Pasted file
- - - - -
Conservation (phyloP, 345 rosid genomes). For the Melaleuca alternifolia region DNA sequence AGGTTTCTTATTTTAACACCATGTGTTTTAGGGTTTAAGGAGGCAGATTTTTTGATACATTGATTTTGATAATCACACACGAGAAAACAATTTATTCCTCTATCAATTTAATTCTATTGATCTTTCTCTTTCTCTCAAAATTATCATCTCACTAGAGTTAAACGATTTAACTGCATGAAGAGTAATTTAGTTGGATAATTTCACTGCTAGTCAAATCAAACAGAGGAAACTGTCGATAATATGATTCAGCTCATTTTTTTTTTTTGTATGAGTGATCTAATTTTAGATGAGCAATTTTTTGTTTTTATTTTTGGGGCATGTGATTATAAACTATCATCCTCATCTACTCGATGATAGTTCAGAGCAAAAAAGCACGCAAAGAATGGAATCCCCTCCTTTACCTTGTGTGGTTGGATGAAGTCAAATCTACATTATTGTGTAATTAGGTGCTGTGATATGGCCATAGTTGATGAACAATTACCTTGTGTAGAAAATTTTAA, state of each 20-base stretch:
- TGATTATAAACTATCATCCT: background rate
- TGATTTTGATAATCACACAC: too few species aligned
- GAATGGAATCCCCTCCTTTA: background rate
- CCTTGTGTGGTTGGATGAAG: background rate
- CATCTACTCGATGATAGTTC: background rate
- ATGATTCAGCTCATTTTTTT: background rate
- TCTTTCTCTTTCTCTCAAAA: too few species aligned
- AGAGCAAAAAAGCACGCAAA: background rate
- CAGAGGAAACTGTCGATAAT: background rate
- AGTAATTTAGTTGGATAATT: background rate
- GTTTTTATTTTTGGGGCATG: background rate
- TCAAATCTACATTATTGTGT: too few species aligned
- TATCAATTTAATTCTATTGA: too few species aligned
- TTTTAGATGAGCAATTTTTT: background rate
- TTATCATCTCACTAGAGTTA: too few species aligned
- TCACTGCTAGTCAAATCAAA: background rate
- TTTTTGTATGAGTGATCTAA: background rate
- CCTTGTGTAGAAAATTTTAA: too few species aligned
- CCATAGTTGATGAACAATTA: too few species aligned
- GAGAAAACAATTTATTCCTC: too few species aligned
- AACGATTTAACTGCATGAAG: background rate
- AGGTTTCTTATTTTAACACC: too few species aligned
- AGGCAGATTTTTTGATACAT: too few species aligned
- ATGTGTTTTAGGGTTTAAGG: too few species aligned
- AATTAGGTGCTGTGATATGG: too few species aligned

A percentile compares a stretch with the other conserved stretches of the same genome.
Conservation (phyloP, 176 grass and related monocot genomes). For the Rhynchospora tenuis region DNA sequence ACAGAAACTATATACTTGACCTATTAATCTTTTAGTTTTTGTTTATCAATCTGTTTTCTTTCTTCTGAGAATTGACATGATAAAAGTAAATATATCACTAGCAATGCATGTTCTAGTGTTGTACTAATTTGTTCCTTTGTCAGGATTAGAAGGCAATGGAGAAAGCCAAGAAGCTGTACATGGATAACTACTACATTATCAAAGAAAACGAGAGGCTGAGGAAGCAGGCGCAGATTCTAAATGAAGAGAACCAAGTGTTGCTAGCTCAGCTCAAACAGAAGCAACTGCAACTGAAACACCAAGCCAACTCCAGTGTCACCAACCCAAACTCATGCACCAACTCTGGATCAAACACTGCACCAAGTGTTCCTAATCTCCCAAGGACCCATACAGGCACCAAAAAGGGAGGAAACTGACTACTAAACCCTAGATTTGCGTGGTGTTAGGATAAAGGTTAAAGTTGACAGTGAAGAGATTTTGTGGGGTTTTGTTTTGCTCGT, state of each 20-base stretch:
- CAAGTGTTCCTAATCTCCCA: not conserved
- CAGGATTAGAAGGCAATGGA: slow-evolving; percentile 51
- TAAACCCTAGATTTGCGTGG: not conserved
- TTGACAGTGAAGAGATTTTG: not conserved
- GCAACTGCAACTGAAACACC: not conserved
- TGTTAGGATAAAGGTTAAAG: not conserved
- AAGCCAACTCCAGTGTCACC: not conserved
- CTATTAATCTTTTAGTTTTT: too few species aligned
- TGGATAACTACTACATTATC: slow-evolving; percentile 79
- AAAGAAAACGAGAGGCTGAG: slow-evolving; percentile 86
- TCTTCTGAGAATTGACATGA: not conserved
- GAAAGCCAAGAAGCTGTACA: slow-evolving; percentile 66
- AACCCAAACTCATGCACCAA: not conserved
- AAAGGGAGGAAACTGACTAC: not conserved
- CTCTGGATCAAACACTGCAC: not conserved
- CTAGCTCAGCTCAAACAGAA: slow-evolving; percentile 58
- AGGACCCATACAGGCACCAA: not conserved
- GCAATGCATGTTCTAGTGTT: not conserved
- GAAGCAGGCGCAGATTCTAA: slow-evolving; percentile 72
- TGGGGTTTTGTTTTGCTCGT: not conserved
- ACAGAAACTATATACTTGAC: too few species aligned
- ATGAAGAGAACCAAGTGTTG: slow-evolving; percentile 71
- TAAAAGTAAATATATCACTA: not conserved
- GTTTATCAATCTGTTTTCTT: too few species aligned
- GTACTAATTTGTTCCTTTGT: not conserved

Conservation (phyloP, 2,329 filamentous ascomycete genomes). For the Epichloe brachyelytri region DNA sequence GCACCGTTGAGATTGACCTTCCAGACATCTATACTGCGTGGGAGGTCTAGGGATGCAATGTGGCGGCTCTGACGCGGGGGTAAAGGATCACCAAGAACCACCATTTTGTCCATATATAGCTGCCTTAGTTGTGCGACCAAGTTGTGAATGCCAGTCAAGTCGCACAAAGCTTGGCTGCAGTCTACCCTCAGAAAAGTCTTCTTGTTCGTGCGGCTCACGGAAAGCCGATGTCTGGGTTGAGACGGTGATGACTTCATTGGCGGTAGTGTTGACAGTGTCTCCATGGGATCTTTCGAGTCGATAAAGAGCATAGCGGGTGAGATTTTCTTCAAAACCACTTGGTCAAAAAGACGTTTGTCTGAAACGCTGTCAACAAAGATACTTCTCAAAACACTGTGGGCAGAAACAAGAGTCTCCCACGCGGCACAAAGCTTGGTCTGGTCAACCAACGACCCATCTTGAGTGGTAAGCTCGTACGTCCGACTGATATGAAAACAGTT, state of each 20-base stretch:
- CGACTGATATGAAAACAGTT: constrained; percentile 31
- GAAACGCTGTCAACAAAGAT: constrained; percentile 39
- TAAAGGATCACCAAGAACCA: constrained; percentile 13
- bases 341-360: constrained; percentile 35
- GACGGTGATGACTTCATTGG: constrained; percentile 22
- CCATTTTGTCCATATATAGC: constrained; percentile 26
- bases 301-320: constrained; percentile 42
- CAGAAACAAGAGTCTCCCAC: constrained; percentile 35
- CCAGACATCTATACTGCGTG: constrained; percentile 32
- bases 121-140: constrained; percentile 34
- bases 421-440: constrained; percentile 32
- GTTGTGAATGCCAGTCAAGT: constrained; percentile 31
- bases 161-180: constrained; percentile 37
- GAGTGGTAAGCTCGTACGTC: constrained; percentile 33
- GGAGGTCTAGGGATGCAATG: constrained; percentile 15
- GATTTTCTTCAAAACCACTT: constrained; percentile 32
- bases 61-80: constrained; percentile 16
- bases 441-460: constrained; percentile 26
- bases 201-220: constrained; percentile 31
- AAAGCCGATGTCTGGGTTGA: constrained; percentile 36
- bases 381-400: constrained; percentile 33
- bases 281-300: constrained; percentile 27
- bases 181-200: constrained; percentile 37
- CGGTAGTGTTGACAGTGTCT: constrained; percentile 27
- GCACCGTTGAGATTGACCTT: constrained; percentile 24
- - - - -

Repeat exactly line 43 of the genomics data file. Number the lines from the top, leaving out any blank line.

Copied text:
- CTCTGGATCAAACACTGCAC: not conserved